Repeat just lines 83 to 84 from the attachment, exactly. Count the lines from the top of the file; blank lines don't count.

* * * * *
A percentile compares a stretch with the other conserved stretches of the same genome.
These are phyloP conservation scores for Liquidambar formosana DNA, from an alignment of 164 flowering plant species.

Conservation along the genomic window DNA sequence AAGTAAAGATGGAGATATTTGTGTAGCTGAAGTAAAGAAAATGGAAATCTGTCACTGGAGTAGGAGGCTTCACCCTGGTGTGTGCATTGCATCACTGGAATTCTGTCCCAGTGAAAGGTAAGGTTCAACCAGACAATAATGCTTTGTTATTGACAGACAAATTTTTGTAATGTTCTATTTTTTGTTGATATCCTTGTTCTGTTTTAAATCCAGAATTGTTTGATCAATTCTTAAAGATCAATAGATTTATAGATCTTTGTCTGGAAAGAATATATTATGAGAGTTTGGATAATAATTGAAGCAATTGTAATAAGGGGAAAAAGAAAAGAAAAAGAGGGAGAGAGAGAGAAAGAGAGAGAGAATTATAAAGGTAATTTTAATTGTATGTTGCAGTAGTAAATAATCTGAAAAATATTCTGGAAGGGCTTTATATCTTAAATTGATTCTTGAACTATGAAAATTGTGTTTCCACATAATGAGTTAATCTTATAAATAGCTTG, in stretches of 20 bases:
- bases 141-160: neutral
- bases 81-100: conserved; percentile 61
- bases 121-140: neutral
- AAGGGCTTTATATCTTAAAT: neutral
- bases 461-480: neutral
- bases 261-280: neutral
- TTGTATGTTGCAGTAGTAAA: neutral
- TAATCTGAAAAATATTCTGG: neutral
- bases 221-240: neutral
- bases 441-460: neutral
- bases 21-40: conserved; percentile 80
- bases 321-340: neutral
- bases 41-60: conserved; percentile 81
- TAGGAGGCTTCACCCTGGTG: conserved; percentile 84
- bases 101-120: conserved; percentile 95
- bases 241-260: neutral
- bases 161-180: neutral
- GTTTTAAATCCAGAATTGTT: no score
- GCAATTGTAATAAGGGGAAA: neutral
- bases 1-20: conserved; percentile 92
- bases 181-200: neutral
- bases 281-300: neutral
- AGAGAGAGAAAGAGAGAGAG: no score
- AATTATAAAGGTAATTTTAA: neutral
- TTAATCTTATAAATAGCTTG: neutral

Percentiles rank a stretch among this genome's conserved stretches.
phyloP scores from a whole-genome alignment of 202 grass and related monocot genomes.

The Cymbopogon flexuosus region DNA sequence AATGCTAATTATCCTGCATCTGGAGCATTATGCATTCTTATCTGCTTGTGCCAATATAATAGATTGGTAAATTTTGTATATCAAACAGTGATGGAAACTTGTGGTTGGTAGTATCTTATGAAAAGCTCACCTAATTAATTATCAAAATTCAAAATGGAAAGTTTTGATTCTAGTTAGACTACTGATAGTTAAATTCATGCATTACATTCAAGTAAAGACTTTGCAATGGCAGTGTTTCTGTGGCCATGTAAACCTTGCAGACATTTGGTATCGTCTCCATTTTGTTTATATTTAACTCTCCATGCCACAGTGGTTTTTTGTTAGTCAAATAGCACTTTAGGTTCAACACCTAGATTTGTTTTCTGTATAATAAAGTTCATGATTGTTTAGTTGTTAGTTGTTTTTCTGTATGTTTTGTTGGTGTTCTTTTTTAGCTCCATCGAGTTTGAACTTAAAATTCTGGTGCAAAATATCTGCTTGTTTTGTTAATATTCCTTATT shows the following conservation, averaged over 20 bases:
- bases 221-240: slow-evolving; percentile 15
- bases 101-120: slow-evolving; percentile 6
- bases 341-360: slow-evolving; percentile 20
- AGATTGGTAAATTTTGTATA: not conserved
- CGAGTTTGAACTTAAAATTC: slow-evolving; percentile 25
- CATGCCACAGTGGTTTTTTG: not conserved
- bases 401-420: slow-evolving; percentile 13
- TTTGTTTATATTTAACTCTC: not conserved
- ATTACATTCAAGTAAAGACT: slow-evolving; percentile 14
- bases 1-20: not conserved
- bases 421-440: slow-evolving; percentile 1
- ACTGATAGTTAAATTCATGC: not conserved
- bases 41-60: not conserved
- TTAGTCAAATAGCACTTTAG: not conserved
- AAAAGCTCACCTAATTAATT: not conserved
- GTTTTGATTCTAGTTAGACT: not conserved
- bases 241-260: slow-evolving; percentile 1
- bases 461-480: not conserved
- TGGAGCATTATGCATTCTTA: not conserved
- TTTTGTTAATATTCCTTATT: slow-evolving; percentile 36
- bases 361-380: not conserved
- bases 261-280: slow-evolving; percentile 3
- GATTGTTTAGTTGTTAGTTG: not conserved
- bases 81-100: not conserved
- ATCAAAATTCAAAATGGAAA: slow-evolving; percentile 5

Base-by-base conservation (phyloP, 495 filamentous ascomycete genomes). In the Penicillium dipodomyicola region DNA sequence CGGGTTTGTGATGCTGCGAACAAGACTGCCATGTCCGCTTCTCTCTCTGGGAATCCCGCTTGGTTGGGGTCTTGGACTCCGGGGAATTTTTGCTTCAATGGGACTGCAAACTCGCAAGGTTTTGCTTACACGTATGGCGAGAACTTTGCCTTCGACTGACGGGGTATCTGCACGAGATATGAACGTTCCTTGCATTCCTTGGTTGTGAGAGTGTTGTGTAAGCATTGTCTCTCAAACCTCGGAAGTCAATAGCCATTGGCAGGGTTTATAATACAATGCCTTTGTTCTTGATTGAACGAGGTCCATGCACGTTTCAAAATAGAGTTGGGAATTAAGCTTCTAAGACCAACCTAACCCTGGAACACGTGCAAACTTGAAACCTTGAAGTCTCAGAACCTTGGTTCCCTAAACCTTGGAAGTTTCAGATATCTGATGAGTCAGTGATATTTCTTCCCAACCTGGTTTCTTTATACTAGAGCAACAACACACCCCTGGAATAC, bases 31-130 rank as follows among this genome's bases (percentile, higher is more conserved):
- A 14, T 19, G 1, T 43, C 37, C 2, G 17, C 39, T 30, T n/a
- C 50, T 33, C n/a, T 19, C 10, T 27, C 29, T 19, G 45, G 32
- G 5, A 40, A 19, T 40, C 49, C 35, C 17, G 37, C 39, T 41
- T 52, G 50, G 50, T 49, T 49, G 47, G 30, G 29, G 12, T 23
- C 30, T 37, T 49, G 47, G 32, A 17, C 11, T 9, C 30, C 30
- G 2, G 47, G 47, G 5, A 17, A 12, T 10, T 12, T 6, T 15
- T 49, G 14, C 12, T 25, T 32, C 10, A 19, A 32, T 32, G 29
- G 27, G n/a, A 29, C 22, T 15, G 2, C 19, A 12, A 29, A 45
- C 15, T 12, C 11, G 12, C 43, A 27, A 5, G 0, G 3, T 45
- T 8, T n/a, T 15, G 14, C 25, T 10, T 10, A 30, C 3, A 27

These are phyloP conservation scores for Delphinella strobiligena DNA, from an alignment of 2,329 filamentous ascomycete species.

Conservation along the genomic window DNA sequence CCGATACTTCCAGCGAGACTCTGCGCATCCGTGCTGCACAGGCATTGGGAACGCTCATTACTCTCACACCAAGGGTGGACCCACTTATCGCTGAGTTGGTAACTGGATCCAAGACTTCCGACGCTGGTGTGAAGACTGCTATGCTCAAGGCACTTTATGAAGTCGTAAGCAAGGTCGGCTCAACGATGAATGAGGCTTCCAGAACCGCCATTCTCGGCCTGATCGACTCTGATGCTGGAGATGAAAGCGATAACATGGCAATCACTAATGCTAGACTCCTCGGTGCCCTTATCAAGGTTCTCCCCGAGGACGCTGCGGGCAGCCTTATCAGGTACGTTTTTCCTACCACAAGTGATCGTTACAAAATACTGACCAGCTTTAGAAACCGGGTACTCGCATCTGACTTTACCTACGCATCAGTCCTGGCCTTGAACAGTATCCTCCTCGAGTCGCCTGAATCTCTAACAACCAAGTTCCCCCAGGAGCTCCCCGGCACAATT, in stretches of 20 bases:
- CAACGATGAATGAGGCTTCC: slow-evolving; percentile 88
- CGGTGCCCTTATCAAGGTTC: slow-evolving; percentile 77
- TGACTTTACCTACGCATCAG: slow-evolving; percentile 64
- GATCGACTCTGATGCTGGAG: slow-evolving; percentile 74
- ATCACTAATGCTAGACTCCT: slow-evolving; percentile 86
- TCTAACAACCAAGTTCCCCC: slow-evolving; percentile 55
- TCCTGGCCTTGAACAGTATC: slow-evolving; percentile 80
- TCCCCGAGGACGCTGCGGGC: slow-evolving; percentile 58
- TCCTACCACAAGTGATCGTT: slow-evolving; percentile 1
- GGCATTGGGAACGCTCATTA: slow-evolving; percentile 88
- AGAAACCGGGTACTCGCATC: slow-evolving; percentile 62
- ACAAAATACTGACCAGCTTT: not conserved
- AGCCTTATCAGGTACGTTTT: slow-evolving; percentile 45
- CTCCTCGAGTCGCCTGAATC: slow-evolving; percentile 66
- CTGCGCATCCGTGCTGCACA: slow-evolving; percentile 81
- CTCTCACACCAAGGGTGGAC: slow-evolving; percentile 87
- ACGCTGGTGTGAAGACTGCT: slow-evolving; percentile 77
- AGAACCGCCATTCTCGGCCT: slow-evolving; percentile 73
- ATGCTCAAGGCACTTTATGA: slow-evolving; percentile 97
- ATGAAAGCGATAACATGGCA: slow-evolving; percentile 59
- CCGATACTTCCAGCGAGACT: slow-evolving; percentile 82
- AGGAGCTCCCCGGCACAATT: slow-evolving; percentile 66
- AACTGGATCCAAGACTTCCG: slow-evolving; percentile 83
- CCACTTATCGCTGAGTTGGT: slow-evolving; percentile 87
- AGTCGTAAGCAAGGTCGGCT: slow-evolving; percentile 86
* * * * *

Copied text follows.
- CTCCTCGAGTCGCCTGAATC: slow-evolving; percentile 66
- CTGCGCATCCGTGCTGCACA: slow-evolving; percentile 81